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"Louisiana Department of Natural Resources Promulgates New Rule Allowing Limited Use of Waste Water to Conduct Hydraulic Fracturing in the Haynesville Shale"
Nicole M. Duarte
Jones Walker Environmental & Toxic Torts E*Lert
December 7, 2009

It is by now widely understood that water is critical for the development of energy resources, including the production of natural gas in "unconventional plays" like the Haynesville Shale Play in northwest Louisiana. Recently, much attention has been given to the use of water with respect to hydraulic fracture stimulation technology (commonly known as "fracing"), a technique in which water, sand, and other additives are pumped under high pressure into underground formations in order to create fractures that allow natural gas to flow to a wellbore for collection. Estimates indicate that three to six million gallons of water are required to "frac" a Haynesville Shale gas well. Given the magnitude of current and future operations in the Haynesville Shale area and the quantity of water that will be required for such "fracing," the Louisiana Department of Natural Resources (DNR) has undertaken several measures over the past year and a half with respect to the sources of water to be used when utilizing this production technique, including:

  • Issuing a Groundwater Advisory recommending that ground water used in "fracing" in the Haynesville Shale area come from the Red River Alluvial Aquifer rather than the lower yield Carrizo-Wilcox Aquifer that provides domestic and public water supply in many rural areas of Northwest Louisiana (October 16, 2008);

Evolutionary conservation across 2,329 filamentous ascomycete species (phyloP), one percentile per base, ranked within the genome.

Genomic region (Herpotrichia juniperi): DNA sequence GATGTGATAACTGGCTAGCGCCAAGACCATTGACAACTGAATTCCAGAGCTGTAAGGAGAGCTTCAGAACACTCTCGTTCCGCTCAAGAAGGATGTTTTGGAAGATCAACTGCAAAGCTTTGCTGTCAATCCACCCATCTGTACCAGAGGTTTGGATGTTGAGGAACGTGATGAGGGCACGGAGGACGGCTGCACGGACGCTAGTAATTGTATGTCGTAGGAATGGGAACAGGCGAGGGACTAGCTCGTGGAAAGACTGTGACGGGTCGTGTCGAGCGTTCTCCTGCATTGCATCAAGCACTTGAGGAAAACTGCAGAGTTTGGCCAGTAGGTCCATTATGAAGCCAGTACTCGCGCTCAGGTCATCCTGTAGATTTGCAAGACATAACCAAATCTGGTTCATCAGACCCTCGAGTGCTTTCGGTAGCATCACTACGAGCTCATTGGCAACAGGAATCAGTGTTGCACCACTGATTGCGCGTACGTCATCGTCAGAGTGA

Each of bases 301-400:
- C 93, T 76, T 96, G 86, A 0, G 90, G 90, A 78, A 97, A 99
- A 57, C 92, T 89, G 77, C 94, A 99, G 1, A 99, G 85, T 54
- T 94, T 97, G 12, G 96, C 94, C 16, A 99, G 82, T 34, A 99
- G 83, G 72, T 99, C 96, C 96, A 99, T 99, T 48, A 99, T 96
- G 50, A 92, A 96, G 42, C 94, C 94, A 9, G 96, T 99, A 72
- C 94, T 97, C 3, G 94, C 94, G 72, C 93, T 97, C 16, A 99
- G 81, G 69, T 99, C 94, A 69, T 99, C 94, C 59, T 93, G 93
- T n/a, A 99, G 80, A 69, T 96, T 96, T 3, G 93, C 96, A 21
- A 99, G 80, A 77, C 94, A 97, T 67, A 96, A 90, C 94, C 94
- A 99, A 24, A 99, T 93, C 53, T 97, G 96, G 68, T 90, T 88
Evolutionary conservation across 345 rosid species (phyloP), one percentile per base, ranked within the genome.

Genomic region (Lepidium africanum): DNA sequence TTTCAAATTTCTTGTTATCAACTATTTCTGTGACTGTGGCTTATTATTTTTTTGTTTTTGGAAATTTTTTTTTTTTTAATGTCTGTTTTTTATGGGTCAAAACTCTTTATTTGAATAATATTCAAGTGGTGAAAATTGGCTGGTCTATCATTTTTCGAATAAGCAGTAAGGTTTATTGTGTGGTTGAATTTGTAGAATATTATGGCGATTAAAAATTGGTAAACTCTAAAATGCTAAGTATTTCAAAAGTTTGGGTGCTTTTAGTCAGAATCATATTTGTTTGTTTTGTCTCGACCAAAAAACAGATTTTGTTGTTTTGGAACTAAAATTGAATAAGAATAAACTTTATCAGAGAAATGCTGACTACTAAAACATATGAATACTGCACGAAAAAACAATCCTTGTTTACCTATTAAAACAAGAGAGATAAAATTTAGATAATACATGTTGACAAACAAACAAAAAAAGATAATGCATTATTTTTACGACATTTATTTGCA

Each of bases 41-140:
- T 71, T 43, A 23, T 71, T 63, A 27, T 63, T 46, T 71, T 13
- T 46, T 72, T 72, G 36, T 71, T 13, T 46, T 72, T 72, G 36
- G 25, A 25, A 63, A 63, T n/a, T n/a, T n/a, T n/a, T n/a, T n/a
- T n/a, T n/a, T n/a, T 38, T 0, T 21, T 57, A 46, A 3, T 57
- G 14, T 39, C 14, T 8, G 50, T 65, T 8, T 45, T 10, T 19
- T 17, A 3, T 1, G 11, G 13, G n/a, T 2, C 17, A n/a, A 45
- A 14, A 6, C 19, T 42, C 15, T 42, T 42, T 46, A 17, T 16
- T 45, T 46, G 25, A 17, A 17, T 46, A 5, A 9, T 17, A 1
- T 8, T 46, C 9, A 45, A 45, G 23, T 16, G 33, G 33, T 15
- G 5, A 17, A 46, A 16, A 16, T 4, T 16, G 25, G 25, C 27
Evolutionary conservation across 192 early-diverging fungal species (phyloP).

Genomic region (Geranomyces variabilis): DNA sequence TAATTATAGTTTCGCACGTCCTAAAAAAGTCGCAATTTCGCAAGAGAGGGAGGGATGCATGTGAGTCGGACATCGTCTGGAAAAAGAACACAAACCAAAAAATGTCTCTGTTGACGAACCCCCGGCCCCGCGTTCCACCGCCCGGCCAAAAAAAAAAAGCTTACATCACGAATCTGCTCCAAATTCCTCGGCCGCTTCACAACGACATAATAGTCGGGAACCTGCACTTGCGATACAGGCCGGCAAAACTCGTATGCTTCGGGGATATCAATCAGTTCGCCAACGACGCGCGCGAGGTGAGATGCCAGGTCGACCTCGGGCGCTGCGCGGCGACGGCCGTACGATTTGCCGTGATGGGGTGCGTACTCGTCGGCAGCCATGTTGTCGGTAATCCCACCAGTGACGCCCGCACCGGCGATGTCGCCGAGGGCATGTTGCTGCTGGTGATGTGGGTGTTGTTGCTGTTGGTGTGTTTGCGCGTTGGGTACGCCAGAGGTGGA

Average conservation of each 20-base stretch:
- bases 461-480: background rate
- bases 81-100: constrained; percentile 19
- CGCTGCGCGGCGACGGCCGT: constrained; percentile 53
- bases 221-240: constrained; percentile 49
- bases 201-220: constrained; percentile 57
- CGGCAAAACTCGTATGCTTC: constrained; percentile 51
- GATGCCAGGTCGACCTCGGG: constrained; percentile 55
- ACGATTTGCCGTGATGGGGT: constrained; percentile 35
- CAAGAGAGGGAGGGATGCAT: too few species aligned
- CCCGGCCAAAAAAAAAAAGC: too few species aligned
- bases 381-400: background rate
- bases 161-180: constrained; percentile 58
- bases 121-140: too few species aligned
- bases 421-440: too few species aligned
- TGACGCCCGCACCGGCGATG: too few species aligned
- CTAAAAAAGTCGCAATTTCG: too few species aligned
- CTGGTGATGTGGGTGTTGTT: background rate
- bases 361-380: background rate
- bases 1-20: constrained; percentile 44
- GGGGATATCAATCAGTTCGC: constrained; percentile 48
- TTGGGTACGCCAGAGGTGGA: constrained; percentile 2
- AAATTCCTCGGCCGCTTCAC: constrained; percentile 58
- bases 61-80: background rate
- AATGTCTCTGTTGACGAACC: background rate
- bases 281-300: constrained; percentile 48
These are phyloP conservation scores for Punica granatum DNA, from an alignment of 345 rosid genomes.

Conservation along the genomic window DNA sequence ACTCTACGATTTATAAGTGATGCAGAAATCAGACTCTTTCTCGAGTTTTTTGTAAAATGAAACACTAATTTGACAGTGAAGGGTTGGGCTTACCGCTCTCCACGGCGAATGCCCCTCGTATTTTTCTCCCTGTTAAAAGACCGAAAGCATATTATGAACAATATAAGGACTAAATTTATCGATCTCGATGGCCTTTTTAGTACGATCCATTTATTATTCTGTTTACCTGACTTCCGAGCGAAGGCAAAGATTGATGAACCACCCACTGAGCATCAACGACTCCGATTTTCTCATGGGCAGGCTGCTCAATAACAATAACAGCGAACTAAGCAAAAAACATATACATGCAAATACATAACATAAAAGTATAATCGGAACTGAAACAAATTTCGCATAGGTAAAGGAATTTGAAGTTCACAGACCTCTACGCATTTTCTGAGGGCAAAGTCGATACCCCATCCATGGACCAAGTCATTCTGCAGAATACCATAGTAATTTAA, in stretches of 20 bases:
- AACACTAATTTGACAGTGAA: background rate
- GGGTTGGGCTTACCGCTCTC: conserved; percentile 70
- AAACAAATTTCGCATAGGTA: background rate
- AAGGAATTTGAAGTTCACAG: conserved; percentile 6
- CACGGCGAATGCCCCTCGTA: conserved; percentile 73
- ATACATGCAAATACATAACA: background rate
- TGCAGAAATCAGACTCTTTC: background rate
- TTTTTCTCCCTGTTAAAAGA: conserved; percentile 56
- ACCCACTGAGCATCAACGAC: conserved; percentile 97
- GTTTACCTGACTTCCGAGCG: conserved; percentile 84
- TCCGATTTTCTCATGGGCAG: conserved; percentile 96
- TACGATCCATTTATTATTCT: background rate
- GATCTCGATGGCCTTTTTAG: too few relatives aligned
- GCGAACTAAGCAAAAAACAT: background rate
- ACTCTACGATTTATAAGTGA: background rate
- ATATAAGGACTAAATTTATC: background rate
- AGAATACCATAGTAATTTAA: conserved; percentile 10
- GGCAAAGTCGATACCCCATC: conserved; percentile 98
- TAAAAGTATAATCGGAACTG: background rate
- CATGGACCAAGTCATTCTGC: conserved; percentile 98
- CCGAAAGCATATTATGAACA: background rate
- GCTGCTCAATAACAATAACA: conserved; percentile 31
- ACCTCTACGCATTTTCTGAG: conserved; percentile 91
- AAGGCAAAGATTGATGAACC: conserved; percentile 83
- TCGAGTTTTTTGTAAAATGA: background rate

• imposing a requirement that operators engaging in "fracing" report the water source and volume utilized with respect to each well (September 15, 2009); and
  • imposing a requirement that domestic water well users provide notice to the Office of Conservation at least sixty days prior to utilizing groundwater for a non-domestic purpose, including (but not limited to) "fracing" (November 9, 2009).

Early reports indicate that gas producers in the Haynesville Shale have been working diligently and effectively to reduce the amount of groundwater used in their "fracing" operations by making use of alternative water sources, including lakes, rivers, and private ponds. Now, thanks to a new rule promulgated by the DNR effective November 20, 2009, they have one more arrow in their quiver—recycled waste water from exploration and production operations. This new rule, which appears in LAC 43:XIX.311 and 313, allows for the "Temporary Use of E and P Waste" for hydraulic fracturing in the Haynesville Shale area alone, subject to several conditions: (1) the waste water can only be used by the same operator of record; (2) the waste water can only be used to complete "fracing" of a single well before being disposed of; (3) all waste generated in the processing of waste water to create "fracing" fluid must be properly disposed of; and (4) the owner of the surface on which the receiving well site is located must file an "affidavit of no objection." In adopting the rule, the DNR stated its belief that the rule "uses sound waste minimization principles along with conservative waste management requirements to promote groundwater resource management while protecting public health and the environment."